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Cannon v. Caldwell

Court of Appeals of Indiana

April 13, 2017

Charles Cannon, Appellant-Petitioner,
Kristy A. Caldwell, Appellee-Respondent

         Appeal from the Wayne Superior Court The Honorable Gregory A. Horn, Judge Trial Court Cause No. 89D02-1003-DR-

          ATTORNEYS FOR APPELLANT Carrie N. Lynn Tracy T. Pappas Indiana Legal Services, Inc. Indianapolis, Indiana

          Crone, Judge.

         Case Summary

         [¶1] Charles Cannon ("Father") appeals the trial court's order modifying his child support. Although Father's notice of appeal was untimely, we conclude that an extraordinarily compelling reason exists to restore his forfeited right to appeal and decide his appeal based on the merits. In this case, the child support modification order is in clear violation of the Indiana Child Support Guidelines. This manifest injustice constitutes an extraordinarily compelling reason to restore Father's right to appeal and requires the reversal of the child support modification order. Accordingly, we reverse and remand.

         Facts and Procedural History

          [¶2] In March 2011, Father's marriage to Kristy A. Caldwell ("Mother") was dissolved. The dissolution order granted Mother custody of the parties' two minor children and ordered Father to pay $20 per week in child support. The children also received a monthly derivative benefit of $93 each from Father's Social Security Disability ("SSD"). In total, the children received $266 per month.

         [¶3] At some point, Father became ineligible for SSD and began receiving Social Security Income ("SSI"). The record does not reveal the amount of Father's former SSD benefit, but his SSI benefit is $733 per month. Mother "is employed but makes less than minimum wage." Appealed Order at 1. When Father began receiving SSI, the children stopped receiving any derivative benefits, and Mother filed a motion to modify child support.

         [¶4] On May 27, 2016, the trial court held a hearing on Mother's motion, and both parties appeared pro se. The hearing was conducted in the trial court's chambers in summary fashion. The same day, the trial court issued its order modifying Father's child support obligation to $35 per week, and the order was entered in the chronological case summary ("CCS"). On June 23, 2016, Father, by counsel, filed a verified motion to reconsider modification. On June 29, 2016, the trial court denied his motion to reconsider.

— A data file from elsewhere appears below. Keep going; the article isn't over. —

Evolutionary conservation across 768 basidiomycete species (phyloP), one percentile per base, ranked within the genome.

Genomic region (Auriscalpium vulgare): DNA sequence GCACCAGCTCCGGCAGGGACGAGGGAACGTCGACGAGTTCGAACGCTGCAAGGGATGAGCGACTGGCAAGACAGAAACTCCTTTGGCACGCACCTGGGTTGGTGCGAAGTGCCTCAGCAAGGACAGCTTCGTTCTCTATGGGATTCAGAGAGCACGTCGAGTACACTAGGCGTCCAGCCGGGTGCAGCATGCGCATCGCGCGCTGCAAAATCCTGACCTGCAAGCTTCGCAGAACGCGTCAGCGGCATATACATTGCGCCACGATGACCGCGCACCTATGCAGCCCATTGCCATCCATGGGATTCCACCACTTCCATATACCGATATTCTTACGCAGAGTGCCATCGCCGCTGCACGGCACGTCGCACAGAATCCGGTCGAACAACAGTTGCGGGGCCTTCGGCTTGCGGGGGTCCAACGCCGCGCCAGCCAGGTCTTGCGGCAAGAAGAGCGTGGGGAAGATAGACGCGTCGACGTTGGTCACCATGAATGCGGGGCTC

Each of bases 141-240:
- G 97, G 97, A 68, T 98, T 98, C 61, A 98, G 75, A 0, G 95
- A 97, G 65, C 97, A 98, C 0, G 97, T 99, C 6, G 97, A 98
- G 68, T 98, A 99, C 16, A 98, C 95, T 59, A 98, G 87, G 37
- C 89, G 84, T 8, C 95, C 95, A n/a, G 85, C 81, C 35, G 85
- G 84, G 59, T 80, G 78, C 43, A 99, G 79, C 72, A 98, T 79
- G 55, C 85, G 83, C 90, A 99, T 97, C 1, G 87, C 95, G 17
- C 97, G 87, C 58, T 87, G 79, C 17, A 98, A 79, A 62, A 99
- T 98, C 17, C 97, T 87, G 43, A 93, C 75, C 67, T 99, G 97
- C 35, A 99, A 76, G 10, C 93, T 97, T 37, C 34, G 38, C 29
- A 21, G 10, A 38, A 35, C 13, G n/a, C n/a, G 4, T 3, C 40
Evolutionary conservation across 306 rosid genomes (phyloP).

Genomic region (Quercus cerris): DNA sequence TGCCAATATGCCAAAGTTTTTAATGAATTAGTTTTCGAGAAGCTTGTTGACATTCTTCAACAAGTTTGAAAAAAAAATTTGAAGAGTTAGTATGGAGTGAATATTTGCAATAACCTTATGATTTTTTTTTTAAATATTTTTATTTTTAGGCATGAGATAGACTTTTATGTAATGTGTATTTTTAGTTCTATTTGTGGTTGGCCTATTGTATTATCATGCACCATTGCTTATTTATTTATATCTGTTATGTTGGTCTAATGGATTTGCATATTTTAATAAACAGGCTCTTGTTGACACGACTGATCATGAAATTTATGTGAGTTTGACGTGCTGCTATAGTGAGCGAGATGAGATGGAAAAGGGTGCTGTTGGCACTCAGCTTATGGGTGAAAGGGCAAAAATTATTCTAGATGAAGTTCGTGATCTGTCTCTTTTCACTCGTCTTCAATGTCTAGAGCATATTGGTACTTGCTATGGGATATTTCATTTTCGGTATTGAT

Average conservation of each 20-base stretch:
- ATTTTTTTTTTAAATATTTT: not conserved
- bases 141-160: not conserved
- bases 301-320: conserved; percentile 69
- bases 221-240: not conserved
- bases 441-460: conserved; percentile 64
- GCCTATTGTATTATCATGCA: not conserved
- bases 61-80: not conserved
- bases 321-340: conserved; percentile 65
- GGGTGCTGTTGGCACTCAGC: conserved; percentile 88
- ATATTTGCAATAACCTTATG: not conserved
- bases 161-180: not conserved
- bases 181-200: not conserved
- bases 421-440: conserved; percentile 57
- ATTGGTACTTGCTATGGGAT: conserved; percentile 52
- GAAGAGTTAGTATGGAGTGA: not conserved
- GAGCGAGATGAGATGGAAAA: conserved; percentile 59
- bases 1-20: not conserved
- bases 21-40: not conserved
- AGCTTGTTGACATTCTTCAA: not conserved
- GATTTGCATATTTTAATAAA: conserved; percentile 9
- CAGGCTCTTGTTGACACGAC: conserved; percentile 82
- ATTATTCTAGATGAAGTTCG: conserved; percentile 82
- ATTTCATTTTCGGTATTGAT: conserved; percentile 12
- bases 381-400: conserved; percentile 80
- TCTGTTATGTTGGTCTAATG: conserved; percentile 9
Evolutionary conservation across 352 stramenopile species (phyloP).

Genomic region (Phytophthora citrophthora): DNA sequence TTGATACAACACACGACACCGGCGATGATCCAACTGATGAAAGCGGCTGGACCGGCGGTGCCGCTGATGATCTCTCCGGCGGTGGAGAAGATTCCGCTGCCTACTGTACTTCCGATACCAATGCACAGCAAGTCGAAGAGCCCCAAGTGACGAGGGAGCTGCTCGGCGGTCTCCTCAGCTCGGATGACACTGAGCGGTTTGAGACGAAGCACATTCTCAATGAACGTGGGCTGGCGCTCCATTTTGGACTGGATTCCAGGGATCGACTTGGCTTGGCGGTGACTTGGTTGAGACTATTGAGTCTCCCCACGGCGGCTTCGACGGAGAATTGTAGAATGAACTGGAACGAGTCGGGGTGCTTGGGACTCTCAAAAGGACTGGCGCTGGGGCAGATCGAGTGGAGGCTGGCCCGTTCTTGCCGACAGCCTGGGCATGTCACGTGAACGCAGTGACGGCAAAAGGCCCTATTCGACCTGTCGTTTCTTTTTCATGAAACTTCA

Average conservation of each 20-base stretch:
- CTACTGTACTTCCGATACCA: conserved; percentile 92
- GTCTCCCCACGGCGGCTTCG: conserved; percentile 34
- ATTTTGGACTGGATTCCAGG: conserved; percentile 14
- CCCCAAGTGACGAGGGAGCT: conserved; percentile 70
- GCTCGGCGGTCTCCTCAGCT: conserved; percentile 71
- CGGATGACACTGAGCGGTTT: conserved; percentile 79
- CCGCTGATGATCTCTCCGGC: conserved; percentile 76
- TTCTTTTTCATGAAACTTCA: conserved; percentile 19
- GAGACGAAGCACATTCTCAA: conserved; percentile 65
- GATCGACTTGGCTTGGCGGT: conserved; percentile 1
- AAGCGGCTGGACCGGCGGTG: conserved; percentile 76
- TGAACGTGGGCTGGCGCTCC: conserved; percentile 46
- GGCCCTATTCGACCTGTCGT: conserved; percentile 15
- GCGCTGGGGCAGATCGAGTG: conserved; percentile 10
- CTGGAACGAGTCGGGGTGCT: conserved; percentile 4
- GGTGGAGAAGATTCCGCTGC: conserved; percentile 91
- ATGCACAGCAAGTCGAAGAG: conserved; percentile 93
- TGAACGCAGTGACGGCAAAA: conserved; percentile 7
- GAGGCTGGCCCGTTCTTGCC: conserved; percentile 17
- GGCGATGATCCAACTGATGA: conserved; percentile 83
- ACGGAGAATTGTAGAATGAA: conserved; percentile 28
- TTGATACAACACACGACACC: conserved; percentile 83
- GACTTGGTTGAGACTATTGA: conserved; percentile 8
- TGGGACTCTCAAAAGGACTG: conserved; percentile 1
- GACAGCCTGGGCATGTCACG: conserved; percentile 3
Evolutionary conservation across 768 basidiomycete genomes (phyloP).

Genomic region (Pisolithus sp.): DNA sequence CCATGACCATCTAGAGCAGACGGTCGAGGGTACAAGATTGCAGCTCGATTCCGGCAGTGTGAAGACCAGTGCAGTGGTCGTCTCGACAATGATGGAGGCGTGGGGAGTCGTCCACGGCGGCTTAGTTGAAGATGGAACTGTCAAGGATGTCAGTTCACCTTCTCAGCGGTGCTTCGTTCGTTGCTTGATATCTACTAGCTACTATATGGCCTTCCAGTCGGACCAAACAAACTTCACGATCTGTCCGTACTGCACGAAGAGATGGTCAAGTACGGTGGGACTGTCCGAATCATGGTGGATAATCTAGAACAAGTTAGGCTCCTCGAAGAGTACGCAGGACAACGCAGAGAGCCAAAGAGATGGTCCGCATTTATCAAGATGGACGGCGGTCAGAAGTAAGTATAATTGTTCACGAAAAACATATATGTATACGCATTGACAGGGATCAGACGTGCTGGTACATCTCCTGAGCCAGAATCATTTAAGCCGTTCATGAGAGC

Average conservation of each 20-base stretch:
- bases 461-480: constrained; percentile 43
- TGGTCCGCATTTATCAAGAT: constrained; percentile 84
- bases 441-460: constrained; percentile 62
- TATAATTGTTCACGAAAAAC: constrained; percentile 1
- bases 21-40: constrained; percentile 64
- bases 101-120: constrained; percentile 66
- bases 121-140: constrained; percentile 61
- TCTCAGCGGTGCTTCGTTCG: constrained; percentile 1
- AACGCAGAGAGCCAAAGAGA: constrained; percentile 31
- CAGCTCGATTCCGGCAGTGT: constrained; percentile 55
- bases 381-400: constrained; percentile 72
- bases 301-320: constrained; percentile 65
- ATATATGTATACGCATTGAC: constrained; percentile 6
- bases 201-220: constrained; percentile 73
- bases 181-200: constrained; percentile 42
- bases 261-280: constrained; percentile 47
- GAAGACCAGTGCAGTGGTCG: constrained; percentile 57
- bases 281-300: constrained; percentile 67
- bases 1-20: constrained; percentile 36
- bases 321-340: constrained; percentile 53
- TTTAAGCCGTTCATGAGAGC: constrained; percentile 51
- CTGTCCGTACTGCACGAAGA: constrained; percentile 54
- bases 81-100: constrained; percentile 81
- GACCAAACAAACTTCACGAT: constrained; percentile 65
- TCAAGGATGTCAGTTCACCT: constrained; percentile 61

[¶5] On July 21, 2016, Father, by counsel, filed his notice of appeal and later filed an appellant's brief. Mother did not file an appellee's brief. Because no transcript of the hearing on Mother's motion was available, Father filed with the trial court a verified statement of the evidence pursuant to Indiana Appellate Rule 31(A). The trial court did not certify Father's statement of the evidence but instead issued its affidavit in response to Father's statement pursuant to Indiana Appellate Rule 31(D).

         Discussion and Decision

         [¶6] Father argues that the trial court erred in ordering him to pay child support because SSI does not constitute income for the purposes of calculating a child support obligation. Before considering his argument on the merits, we first address whether Father has forfeited his right to appeal. We may address sua sponte whether an appellant has forfeited his or her right to appeal and whether the right to appeal should be restored. Snyder v. Snyder, 62 N.E.3d 455, 458 (Ind.Ct.App. 2016) (citing Blinn v. Dyer, 19 N.E.3d 821, 822 (Ind.Ct.App. 2014)).

         [¶7] Our Appellate Rules require that a party initiate an appeal by filing a notice of appeal within thirty days after the entry of a final judgment is noted in the CCS. Ind. Appellate Rule 9(A)(1). Father filed a motion to reconsider, but filing such a motion does not "delay the trial or any proceedings in the case, or extend the time for any further required or permitted action, motion, or proceedings under these rules." Ind. Trial Rule 53.4(A); see also Citizens Indus. Group v. Heartland Gas Pipeline, LLC, 856 N.E.2d 734, 737 (Ind.Ct.App. 2006) (stating that "a motion to reconsider does not toll the time period within which an appellant must file a notice of appeal."), trans. denied (2007). Father's notice of appeal was untimely. "Unless the Notice of Appeal is timely filed, the right to appeal shall be forfeited except as provided by [Post-Conviction Rule 2]." Ind. Appellate Rule 9(A)(5).

         [¶8] Our supreme court has made clear that "although a party forfeits its right to appeal based on an untimely filing of the Notice of Appeal, this untimely filing is not a jurisdictional defect depriving the appellate courts of authority to entertain the appeal." In re Adoption of O.R., 16 N.E.3d 965, 971 (Ind. 2014). "Rather the right to appeal having been forfeited, the question is whether there are extraordinarily compelling reasons why this forfeited right should be restored." Id. (emphasis added). ...

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